Dodger Stadium parking lots should be part of team sale, Fox says
If Frank McCourt wants to boost the sale price of the Dodgers, he ought to include the Dodger Stadium parking lots in the sale instead of tearing up an existing contract with Fox Sports, the television company argued in a court filing late Wednesday.
And, since the sale of the team alone would enable the Dodgers to repay creditors in full, Fox urged the U.S. Bankruptcy Court to deny McCourt’s proposal to market the team’s television rights as part of the sale process.
“Mr. McCourt is not necessary to this process,” the Fox filing read. “He should get out of the way and let everyone return to the business of baseball.”
Fox’s fourth legal attack on McCourt in eight days came as the company found itself without allies in Bankruptcy Court. On Wednesday, the creditors’ committee supported the Dodgers’ bid to market their television rights.
When McCourt initially proposed an early auction of the Dodgers’ television rights — to raise the money needed to preserve his ownership of the team — he was opposed by his ex-wife, the creditors, Major League Baseball and Fox. Now that McCourt has agreed to sell the Dodgers, he has neutralized all of those parties except for Fox.
In a statement last week, the Dodgers called Fox “obviously desperate” to avoid competitive bidding for the team’s television rights now, even though that bidding could lead to a “record-smashing sale price for the team and benefit not just the Dodgers but all of baseball.”
In his agreement to sell the Dodgers, McCourt extracted several significant concessions from MLB, including the league’s promise not to contest the marketing of television rights and the league’s willingness to let McCourt keep the Dodger Stadium parking lots so long as he transferred a long-term lease to the new team owner.
The latter provision could force the new owner to pay about $10 million a year to McCourt or strike a separate deal to buy the parking lots from him.
In its filing Wednesday, Fox suggested that the court should order the parking lots sold along with the Dodgers so McCourt could achieve his stated goal for selling the television rights — to maximize the value of the team.
“McCourt’s failure to sell the parking lots certainly depresses the value of the team,” Fox claimed.
In backing the Dodgers on Wednesday, the creditors said the sale price might be enhanced “by demonstrating to potential purchasers … the true value of the telecast rights after subjecting such rights to a competitive marketing process.”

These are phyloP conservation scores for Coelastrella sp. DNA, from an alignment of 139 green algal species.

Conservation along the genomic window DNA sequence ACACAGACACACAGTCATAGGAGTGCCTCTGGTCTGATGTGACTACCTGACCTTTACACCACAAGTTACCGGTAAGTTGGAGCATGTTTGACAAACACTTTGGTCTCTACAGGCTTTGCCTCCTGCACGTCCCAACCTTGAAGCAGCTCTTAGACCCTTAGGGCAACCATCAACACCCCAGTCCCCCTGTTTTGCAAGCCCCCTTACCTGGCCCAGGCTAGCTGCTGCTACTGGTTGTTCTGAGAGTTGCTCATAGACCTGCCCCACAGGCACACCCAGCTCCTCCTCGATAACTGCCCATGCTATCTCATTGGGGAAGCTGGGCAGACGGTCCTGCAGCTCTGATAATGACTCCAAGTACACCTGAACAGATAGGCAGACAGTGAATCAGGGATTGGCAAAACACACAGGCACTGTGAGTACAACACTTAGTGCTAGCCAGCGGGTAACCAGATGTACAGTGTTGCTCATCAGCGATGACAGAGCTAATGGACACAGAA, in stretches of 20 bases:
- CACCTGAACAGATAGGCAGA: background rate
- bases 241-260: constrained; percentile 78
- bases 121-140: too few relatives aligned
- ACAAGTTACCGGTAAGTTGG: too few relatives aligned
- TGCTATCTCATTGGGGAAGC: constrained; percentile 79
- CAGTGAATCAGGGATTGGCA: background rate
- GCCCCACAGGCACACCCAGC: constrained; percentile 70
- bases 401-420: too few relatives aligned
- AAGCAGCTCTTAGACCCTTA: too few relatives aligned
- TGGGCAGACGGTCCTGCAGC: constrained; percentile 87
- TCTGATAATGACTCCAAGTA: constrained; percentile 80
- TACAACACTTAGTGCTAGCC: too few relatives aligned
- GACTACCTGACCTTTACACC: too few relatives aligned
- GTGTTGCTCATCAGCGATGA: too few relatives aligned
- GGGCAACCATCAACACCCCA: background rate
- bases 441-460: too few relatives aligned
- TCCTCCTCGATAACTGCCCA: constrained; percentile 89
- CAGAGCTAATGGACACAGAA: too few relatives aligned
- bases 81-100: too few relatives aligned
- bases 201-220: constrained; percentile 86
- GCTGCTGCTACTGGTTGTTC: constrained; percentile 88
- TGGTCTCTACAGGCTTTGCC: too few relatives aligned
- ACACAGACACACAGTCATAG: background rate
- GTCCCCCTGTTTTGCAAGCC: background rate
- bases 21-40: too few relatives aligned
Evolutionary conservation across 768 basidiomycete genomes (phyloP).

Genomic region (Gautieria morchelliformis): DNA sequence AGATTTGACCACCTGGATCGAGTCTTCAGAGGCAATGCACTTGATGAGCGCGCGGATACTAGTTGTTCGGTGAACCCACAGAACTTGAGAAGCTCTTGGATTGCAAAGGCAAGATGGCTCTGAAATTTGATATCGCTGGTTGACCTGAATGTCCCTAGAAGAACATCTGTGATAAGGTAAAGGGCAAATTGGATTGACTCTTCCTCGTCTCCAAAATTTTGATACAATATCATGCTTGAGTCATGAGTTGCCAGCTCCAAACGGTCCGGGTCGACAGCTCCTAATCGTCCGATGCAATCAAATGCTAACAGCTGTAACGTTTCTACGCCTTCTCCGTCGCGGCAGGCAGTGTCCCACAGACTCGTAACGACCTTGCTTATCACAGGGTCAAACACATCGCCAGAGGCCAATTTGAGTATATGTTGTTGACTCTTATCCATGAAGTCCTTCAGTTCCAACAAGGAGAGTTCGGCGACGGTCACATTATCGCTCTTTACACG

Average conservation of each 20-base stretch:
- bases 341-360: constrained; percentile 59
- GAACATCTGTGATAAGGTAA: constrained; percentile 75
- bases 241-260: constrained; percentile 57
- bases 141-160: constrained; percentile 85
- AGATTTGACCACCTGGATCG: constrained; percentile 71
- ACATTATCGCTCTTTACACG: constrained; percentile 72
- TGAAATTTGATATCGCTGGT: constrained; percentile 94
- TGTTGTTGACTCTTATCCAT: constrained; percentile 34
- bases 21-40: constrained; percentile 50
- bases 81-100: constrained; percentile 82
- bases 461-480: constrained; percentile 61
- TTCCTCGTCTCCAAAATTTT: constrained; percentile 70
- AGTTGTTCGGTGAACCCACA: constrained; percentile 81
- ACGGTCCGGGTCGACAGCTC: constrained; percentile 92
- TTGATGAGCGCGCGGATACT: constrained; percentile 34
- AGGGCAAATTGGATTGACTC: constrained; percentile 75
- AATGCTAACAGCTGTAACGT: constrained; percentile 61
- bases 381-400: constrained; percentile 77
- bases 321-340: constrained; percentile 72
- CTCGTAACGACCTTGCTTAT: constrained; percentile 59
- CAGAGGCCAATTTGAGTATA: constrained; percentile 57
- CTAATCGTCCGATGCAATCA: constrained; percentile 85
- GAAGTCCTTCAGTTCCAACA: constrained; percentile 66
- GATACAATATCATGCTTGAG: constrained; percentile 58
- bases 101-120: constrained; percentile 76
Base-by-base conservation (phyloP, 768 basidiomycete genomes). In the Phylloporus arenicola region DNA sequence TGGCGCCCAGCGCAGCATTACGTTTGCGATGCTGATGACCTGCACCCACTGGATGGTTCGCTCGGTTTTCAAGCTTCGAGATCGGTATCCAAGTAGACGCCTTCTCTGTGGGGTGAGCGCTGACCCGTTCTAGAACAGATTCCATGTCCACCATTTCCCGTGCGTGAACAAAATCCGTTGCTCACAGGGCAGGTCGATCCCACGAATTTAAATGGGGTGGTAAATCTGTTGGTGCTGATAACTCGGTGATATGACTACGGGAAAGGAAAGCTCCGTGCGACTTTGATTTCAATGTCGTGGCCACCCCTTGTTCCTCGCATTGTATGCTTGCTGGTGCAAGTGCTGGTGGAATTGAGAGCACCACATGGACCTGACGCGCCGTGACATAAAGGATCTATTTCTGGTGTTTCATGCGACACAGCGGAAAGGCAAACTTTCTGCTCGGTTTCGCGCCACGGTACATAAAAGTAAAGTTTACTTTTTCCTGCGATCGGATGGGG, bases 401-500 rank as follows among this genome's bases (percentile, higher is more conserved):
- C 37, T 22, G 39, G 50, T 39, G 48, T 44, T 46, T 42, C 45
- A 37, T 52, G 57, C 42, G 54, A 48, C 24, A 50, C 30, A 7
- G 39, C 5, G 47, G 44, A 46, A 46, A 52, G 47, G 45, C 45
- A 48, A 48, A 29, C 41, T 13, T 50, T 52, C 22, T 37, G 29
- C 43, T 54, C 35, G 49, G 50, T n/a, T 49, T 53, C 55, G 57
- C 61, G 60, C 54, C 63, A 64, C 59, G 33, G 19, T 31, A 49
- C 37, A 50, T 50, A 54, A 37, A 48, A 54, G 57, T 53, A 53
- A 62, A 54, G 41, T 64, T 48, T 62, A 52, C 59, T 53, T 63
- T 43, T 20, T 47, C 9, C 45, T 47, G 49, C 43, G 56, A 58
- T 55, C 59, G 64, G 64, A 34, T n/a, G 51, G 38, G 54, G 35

However, Fox accused McCourt of abusing the bankruptcy laws in an effort to break a contract that forbids the Dodgers from negotiating with any other media outlet until Nov. 30, 2012. The Dodgers have asked the court to declare that provision unenforceable.
In its filing, Fox said prospective bidders could engage media consultants to estimate the value of future television rights and said the Dodgers would be worse off by selling those rights now.
“Media rights will be more valuable in the future, but Mr. McCourt seeks to monetize those rights now since he will not be around,” the Fox filing read.
The Dodgers have said the new owner would not be obligated to accept whatever television deal might be negotiated now. The creditors supported the Dodgers’ plan for the court to determine potential damages to Fox, enabling the team to halt the television rights sale if those damages were deemed too great.
The creditors said they believed any damages Fox might suffer would be “neglible at best.” Fox said the damages could become “colossal” if the loss of Dodgers’ broadcast rights leads to the closure of Prime Ticket, one of Fox’s two regional sports networks based in Los Angeles.
Fox and the Dodgers are scheduled to start mediation on Monday. In the absence of a settlement, court hearings on the issue are set for Nov. 30 and Dec. 7-8, according to the Fox filing.
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